Neil Travis - Feb 10, 2014

If you have been fishing with flies for as many years as I have it's possible that you may have become a bit jaded. That's not to say that you don't still enjoy getting out on the water and catching a few fish with your fly rod, however it may have lost some of the appeal it had when you were just beginning. The key to recovering the spark is finding a challenge to perk your interest.

If you think back to when you were a beginning fly fisher it's likely that you will remember that it was the challenge that made it attractive. First we all had to deal with the casting issues, then presentation, pattern selection and all the other nuances of being a successful fly fisher. If we stick with it, at some point all of these things finally come together. Over time we continue to refine our technique and perhaps the appeal of the sport begins to lose its luster.

Many decades ago I made the decision to fish with barbless hooks. At that time it was not a common practice, however today it is more often the norm. In fact, some fisheries require that you only use barbless hooks. I discovered years ago that using barbless hooks was not really a disadvantage to hooking and landing fish since a barbless hook penetrates easier than a barbed model. Using barbless hooks did not prove to be a challenge to hooking and landing fish.


Over time I have continued to try to find more challenges to keep fly fishing challenging for me. One constant challenge has been the use of small flies on smooth water to fish feeding selectively. In addition, I try to find fish that are holding in difficult spots where conflicting currents, weed beds, or obstructions make presentation a challenge.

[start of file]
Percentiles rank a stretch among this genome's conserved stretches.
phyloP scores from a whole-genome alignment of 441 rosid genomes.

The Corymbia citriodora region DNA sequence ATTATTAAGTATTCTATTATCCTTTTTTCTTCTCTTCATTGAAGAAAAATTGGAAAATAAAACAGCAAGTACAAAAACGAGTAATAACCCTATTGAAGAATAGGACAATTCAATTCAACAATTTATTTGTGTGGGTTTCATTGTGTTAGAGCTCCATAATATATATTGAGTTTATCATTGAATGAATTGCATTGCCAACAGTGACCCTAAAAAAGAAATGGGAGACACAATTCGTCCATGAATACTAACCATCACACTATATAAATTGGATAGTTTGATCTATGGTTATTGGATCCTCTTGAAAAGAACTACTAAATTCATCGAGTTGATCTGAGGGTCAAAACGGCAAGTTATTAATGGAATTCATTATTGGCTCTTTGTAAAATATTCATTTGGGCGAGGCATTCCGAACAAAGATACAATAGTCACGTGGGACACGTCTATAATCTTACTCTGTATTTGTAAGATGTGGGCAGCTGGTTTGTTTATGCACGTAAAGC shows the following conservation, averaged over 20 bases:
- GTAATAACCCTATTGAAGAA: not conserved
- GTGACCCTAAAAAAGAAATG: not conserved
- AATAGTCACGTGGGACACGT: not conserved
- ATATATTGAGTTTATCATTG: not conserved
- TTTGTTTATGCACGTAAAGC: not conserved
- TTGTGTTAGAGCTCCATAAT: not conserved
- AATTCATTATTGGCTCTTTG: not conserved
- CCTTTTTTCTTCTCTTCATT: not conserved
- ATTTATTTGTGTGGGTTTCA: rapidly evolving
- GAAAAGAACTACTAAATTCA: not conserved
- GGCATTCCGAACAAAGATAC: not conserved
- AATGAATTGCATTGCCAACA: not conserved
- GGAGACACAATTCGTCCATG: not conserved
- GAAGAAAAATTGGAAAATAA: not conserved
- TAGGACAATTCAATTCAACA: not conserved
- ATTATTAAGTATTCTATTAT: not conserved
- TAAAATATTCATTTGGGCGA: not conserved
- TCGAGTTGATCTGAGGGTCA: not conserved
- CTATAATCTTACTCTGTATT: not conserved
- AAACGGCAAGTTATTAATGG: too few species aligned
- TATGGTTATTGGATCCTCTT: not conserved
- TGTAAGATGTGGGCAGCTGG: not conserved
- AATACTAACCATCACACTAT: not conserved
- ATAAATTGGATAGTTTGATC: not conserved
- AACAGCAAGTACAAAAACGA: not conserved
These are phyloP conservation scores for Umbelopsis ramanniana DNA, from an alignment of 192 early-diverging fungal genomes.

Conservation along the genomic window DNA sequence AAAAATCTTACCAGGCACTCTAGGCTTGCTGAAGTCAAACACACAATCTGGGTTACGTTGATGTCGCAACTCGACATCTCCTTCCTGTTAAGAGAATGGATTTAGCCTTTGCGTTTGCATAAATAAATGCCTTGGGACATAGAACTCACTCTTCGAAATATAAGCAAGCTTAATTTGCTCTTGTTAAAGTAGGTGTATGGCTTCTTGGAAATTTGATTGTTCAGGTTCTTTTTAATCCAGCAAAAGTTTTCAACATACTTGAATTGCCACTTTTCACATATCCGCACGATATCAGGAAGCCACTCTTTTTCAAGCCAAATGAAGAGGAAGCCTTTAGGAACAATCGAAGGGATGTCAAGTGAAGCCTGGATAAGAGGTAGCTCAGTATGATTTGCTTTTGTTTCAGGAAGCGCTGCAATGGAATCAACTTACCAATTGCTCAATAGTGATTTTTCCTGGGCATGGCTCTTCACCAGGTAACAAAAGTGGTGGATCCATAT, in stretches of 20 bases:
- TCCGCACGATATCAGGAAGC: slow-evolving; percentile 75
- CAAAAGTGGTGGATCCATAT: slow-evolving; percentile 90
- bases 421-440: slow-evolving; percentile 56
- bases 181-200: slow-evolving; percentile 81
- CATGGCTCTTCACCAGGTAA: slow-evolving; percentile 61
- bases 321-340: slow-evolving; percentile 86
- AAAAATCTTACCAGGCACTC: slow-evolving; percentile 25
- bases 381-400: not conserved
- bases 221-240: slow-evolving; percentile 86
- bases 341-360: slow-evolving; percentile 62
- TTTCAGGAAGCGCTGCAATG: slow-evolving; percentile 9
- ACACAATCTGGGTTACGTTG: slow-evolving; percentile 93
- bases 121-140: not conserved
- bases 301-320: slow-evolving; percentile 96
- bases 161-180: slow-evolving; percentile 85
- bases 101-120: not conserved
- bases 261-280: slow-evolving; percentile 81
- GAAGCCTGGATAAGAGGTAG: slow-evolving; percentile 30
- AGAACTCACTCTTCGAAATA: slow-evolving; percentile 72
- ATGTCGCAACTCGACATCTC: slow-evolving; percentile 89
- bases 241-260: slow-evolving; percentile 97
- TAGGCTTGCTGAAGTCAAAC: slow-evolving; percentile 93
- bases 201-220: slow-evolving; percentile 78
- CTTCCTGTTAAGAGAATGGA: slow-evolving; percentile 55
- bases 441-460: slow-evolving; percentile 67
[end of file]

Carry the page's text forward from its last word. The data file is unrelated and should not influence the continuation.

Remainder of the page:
In the first image above a good trout was holding in the pocket formed by the weeds and feeding right on the edge of the floating weeds. The fly had to drift into the pocket and then hesitate right at the edge of the weeds just under the limbs that are sticking out of the water. Once hooked the fish wanted to dive back under the weeds into the tangle of sticks just below the surface, and this offered an interesting challenge.

In the second image a good trout was holding in the pocket behind the protruding limb. I could not approach from downstream because of the limb. The depth of the water prevented me from getting close enough to make a short cross stream presentation or even a short downstream presentation. I finally succeed in making a downstream presentation by shooting a cast high over the pocket and pulling back on the line just as the fly cleared the bank. The leader fell in a pile and the fly floated into the pocket without drag. I wish I could say that I succeed in landing the trout that rose and sipped in my fly.

Age has added another challenge to my fly fishing. Although I have been blessed with good eye sight considering my age, seeing small flies on the water has become a challenge. Increasingly I rely on my ability to make accurate casts. I grease my leaders to make them more visible on the surface so I can follow the progress of my fly, and wherever possible I get as close as possible and keep my casts short.

These are some of the things that I have done to increase the challenges and keep fly fishing a sport that provides the excitement and a challenge that keeps me coming back.

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